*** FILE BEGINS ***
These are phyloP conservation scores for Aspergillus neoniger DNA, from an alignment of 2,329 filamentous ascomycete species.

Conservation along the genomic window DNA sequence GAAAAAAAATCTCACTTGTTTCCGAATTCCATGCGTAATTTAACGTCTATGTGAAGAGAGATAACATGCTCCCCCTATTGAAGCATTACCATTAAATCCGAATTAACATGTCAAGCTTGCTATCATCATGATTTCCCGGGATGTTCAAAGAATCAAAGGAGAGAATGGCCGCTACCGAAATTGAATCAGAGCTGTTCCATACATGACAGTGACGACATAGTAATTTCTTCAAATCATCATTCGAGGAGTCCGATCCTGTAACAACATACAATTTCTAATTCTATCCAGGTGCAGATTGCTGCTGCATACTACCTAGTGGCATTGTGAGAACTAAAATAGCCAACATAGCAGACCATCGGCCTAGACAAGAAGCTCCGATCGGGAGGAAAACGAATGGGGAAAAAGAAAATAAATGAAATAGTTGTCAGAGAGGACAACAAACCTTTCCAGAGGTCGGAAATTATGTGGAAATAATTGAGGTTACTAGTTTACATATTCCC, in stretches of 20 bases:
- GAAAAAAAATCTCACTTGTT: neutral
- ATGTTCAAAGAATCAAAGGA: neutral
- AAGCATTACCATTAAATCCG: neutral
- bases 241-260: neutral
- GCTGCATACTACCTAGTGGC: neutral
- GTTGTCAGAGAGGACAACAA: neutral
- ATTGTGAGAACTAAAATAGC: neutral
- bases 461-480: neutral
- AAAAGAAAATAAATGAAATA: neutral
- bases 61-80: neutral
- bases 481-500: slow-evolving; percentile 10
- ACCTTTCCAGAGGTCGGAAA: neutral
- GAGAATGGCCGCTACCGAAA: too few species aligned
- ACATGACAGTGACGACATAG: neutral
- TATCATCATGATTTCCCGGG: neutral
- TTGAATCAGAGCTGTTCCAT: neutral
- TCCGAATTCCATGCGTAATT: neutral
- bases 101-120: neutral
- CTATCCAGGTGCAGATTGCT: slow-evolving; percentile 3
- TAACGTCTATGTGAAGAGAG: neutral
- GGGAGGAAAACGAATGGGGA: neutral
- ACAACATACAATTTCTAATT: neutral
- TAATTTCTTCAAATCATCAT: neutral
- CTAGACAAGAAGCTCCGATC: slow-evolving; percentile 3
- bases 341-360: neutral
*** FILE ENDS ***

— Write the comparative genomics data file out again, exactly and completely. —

These are phyloP conservation scores for Aspergillus neoniger DNA, from an alignment of 2,329 filamentous ascomycete species.

Conservation along the genomic window DNA sequence GAAAAAAAATCTCACTTGTTTCCGAATTCCATGCGTAATTTAACGTCTATGTGAAGAGAGATAACATGCTCCCCCTATTGAAGCATTACCATTAAATCCGAATTAACATGTCAAGCTTGCTATCATCATGATTTCCCGGGATGTTCAAAGAATCAAAGGAGAGAATGGCCGCTACCGAAATTGAATCAGAGCTGTTCCATACATGACAGTGACGACATAGTAATTTCTTCAAATCATCATTCGAGGAGTCCGATCCTGTAACAACATACAATTTCTAATTCTATCCAGGTGCAGATTGCTGCTGCATACTACCTAGTGGCATTGTGAGAACTAAAATAGCCAACATAGCAGACCATCGGCCTAGACAAGAAGCTCCGATCGGGAGGAAAACGAATGGGGAAAAAGAAAATAAATGAAATAGTTGTCAGAGAGGACAACAAACCTTTCCAGAGGTCGGAAATTATGTGGAAATAATTGAGGTTACTAGTTTACATATTCCC, in stretches of 20 bases:
- GAAAAAAAATCTCACTTGTT: neutral
- ATGTTCAAAGAATCAAAGGA: neutral
- AAGCATTACCATTAAATCCG: neutral
- bases 241-260: neutral
- GCTGCATACTACCTAGTGGC: neutral
- GTTGTCAGAGAGGACAACAA: neutral
- ATTGTGAGAACTAAAATAGC: neutral
- bases 461-480: neutral
- AAAAGAAAATAAATGAAATA: neutral
- bases 61-80: neutral
- bases 481-500: slow-evolving; percentile 10
- ACCTTTCCAGAGGTCGGAAA: neutral
- GAGAATGGCCGCTACCGAAA: too few species aligned
- ACATGACAGTGACGACATAG: neutral
- TATCATCATGATTTCCCGGG: neutral
- TTGAATCAGAGCTGTTCCAT: neutral
- TCCGAATTCCATGCGTAATT: neutral
- bases 101-120: neutral
- CTATCCAGGTGCAGATTGCT: slow-evolving; percentile 3
- TAACGTCTATGTGAAGAGAG: neutral
- GGGAGGAAAACGAATGGGGA: neutral
- ACAACATACAATTTCTAATT: neutral
- TAATTTCTTCAAATCATCAT: neutral
- CTAGACAAGAAGCTCCGATC: slow-evolving; percentile 3
- bases 341-360: neutral